Aggression is defined as behavior aimed at causing harm or pain, psychological harm, or personal injury or physical distraction. An important aspect of aggressive behavior is the intention underlying the actor's behavior. Not all behaviors resulting in harm are considered aggression. For example, a doctor who makes an injection that harms people, but who did so with the intent of preventing the further spread of illness, is not considered to have committed an aggressive act.

Aggression can be direct or indirect, active or passive, and physical or verbal. Using these categories, human aggression can be grouped into eight classes of behavior:

• Punching the victim (direct, active, physical)

• Insulting the victim (direct, active, verbal)

• Performing a practical joke, setting a booby trap (direct, passive, physical)

• Spreading malicious gossip (direct, passive, verbal)

• Obstructing passage, participating in a sit-in (indirect, active, physical)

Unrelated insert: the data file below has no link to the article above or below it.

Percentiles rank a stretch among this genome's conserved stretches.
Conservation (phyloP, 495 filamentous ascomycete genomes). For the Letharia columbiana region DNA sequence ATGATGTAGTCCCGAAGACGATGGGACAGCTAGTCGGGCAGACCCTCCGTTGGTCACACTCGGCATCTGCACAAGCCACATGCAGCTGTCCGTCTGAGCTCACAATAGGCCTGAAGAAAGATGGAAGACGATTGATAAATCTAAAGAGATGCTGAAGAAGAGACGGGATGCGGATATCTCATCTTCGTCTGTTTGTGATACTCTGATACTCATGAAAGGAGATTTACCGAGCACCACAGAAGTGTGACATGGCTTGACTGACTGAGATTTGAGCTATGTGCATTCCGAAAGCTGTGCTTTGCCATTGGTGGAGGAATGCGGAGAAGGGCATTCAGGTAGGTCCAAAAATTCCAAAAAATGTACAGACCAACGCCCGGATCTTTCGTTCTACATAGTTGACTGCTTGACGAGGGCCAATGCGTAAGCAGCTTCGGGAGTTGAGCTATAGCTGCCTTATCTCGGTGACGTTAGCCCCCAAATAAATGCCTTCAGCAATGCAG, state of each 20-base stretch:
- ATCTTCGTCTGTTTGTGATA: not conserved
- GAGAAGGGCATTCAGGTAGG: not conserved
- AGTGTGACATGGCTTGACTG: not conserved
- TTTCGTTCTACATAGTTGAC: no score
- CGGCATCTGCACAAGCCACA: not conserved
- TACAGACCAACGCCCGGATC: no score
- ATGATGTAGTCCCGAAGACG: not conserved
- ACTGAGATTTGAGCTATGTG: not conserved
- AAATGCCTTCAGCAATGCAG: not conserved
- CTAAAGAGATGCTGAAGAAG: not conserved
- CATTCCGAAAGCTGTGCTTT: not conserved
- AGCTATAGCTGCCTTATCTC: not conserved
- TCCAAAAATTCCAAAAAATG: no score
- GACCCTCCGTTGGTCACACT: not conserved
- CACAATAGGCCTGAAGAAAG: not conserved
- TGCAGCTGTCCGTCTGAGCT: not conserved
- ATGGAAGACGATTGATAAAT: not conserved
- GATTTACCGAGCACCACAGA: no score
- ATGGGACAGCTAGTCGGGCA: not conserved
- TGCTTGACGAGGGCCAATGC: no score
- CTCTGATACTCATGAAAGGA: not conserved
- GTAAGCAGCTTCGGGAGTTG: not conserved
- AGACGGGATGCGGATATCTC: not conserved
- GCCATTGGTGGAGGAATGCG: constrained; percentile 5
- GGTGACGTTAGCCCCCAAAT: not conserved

• Refusing to speak (indirect, active, verbal)

• Refusing to perform a necessary task (indirect, passive, physical)

Direct aggression, especially physically active aggression, is more common among animals. Actors who express indirect aggression usually feel less satisfaction, but they are also less concerned about retaliation. Passive and indirect aggression is the least noxious form. Subordinates rebelling against authority figures often use it. In the family relation it is often used by children against their parents.

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